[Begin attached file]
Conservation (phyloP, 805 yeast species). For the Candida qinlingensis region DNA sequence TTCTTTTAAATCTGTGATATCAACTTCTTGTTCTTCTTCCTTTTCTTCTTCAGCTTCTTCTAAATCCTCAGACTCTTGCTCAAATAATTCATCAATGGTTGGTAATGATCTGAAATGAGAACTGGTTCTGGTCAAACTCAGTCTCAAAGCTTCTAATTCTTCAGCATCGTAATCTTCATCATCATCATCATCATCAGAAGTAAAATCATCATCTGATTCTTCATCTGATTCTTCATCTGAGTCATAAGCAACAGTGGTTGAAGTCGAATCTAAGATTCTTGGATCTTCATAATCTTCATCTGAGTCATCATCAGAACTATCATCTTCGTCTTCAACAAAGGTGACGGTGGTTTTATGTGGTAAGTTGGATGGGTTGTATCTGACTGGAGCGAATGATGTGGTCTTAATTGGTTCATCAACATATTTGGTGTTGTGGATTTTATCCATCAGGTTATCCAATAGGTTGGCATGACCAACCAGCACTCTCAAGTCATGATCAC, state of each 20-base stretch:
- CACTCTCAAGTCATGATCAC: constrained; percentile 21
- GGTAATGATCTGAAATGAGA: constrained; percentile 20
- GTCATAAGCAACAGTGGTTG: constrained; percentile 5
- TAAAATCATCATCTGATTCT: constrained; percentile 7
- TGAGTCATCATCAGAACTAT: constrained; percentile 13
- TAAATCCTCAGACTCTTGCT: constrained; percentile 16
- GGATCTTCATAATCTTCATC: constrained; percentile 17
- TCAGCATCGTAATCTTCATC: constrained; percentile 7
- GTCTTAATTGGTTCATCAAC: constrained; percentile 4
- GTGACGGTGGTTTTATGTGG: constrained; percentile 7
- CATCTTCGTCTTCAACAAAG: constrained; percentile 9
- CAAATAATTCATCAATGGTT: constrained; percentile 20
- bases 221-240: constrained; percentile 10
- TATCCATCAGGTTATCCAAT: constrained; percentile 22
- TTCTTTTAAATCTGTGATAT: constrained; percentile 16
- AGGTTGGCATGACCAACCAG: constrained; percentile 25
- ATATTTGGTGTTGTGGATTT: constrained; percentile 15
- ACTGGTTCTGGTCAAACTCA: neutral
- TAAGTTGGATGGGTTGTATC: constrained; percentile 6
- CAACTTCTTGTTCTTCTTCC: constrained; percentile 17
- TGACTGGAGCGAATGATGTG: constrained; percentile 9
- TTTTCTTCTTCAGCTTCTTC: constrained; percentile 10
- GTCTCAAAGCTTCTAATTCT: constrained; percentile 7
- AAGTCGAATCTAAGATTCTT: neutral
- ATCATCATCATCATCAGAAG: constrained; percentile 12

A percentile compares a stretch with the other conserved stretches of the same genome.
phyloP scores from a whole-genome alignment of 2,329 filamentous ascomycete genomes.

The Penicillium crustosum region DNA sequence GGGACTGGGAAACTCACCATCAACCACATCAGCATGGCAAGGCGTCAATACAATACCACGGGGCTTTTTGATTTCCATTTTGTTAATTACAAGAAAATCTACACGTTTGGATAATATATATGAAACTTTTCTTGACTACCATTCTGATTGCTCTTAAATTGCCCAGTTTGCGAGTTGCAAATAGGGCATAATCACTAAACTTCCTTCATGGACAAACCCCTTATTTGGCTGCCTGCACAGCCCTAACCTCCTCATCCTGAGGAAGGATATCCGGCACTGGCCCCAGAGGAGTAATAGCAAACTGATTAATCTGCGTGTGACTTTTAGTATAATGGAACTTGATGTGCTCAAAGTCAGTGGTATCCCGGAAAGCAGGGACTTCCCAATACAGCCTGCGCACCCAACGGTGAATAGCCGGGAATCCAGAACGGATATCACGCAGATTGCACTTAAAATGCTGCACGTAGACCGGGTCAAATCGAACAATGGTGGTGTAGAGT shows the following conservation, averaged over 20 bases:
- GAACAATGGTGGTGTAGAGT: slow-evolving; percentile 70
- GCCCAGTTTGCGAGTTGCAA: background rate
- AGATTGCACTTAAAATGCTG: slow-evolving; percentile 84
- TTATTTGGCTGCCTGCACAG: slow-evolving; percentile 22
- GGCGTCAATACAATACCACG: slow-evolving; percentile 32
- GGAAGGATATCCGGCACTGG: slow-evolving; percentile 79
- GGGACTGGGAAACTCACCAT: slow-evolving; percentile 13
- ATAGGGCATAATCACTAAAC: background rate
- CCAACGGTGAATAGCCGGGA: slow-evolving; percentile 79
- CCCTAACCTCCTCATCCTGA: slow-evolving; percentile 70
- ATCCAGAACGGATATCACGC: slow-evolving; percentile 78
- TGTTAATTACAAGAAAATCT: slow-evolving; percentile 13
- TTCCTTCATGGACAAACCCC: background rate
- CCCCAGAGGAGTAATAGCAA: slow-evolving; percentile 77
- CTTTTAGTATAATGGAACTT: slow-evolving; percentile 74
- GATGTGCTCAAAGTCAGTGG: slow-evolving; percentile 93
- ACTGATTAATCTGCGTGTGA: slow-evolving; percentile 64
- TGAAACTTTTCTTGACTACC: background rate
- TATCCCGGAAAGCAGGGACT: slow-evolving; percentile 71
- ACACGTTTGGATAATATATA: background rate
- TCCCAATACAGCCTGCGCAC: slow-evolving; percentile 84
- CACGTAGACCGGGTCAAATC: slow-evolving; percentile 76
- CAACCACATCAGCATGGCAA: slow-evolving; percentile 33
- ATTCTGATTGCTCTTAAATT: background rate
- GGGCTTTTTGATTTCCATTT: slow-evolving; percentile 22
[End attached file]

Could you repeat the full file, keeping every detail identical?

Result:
Conservation (phyloP, 805 yeast species). For the Candida qinlingensis region DNA sequence TTCTTTTAAATCTGTGATATCAACTTCTTGTTCTTCTTCCTTTTCTTCTTCAGCTTCTTCTAAATCCTCAGACTCTTGCTCAAATAATTCATCAATGGTTGGTAATGATCTGAAATGAGAACTGGTTCTGGTCAAACTCAGTCTCAAAGCTTCTAATTCTTCAGCATCGTAATCTTCATCATCATCATCATCATCAGAAGTAAAATCATCATCTGATTCTTCATCTGATTCTTCATCTGAGTCATAAGCAACAGTGGTTGAAGTCGAATCTAAGATTCTTGGATCTTCATAATCTTCATCTGAGTCATCATCAGAACTATCATCTTCGTCTTCAACAAAGGTGACGGTGGTTTTATGTGGTAAGTTGGATGGGTTGTATCTGACTGGAGCGAATGATGTGGTCTTAATTGGTTCATCAACATATTTGGTGTTGTGGATTTTATCCATCAGGTTATCCAATAGGTTGGCATGACCAACCAGCACTCTCAAGTCATGATCAC, state of each 20-base stretch:
- CACTCTCAAGTCATGATCAC: constrained; percentile 21
- GGTAATGATCTGAAATGAGA: constrained; percentile 20
- GTCATAAGCAACAGTGGTTG: constrained; percentile 5
- TAAAATCATCATCTGATTCT: constrained; percentile 7
- TGAGTCATCATCAGAACTAT: constrained; percentile 13
- TAAATCCTCAGACTCTTGCT: constrained; percentile 16
- GGATCTTCATAATCTTCATC: constrained; percentile 17
- TCAGCATCGTAATCTTCATC: constrained; percentile 7
- GTCTTAATTGGTTCATCAAC: constrained; percentile 4
- GTGACGGTGGTTTTATGTGG: constrained; percentile 7
- CATCTTCGTCTTCAACAAAG: constrained; percentile 9
- CAAATAATTCATCAATGGTT: constrained; percentile 20
- bases 221-240: constrained; percentile 10
- TATCCATCAGGTTATCCAAT: constrained; percentile 22
- TTCTTTTAAATCTGTGATAT: constrained; percentile 16
- AGGTTGGCATGACCAACCAG: constrained; percentile 25
- ATATTTGGTGTTGTGGATTT: constrained; percentile 15
- ACTGGTTCTGGTCAAACTCA: neutral
- TAAGTTGGATGGGTTGTATC: constrained; percentile 6
- CAACTTCTTGTTCTTCTTCC: constrained; percentile 17
- TGACTGGAGCGAATGATGTG: constrained; percentile 9
- TTTTCTTCTTCAGCTTCTTC: constrained; percentile 10
- GTCTCAAAGCTTCTAATTCT: constrained; percentile 7
- AAGTCGAATCTAAGATTCTT: neutral
- ATCATCATCATCATCAGAAG: constrained; percentile 12

A percentile compares a stretch with the other conserved stretches of the same genome.
phyloP scores from a whole-genome alignment of 2,329 filamentous ascomycete genomes.

The Penicillium crustosum region DNA sequence GGGACTGGGAAACTCACCATCAACCACATCAGCATGGCAAGGCGTCAATACAATACCACGGGGCTTTTTGATTTCCATTTTGTTAATTACAAGAAAATCTACACGTTTGGATAATATATATGAAACTTTTCTTGACTACCATTCTGATTGCTCTTAAATTGCCCAGTTTGCGAGTTGCAAATAGGGCATAATCACTAAACTTCCTTCATGGACAAACCCCTTATTTGGCTGCCTGCACAGCCCTAACCTCCTCATCCTGAGGAAGGATATCCGGCACTGGCCCCAGAGGAGTAATAGCAAACTGATTAATCTGCGTGTGACTTTTAGTATAATGGAACTTGATGTGCTCAAAGTCAGTGGTATCCCGGAAAGCAGGGACTTCCCAATACAGCCTGCGCACCCAACGGTGAATAGCCGGGAATCCAGAACGGATATCACGCAGATTGCACTTAAAATGCTGCACGTAGACCGGGTCAAATCGAACAATGGTGGTGTAGAGT shows the following conservation, averaged over 20 bases:
- GAACAATGGTGGTGTAGAGT: slow-evolving; percentile 70
- GCCCAGTTTGCGAGTTGCAA: background rate
- AGATTGCACTTAAAATGCTG: slow-evolving; percentile 84
- TTATTTGGCTGCCTGCACAG: slow-evolving; percentile 22
- GGCGTCAATACAATACCACG: slow-evolving; percentile 32
- GGAAGGATATCCGGCACTGG: slow-evolving; percentile 79
- GGGACTGGGAAACTCACCAT: slow-evolving; percentile 13
- ATAGGGCATAATCACTAAAC: background rate
- CCAACGGTGAATAGCCGGGA: slow-evolving; percentile 79
- CCCTAACCTCCTCATCCTGA: slow-evolving; percentile 70
- ATCCAGAACGGATATCACGC: slow-evolving; percentile 78
- TGTTAATTACAAGAAAATCT: slow-evolving; percentile 13
- TTCCTTCATGGACAAACCCC: background rate
- CCCCAGAGGAGTAATAGCAA: slow-evolving; percentile 77
- CTTTTAGTATAATGGAACTT: slow-evolving; percentile 74
- GATGTGCTCAAAGTCAGTGG: slow-evolving; percentile 93
- ACTGATTAATCTGCGTGTGA: slow-evolving; percentile 64
- TGAAACTTTTCTTGACTACC: background rate
- TATCCCGGAAAGCAGGGACT: slow-evolving; percentile 71
- ACACGTTTGGATAATATATA: background rate
- TCCCAATACAGCCTGCGCAC: slow-evolving; percentile 84
- CACGTAGACCGGGTCAAATC: slow-evolving; percentile 76
- CAACCACATCAGCATGGCAA: slow-evolving; percentile 33
- ATTCTGATTGCTCTTAAATT: background rate
- GGGCTTTTTGATTTCCATTT: slow-evolving; percentile 22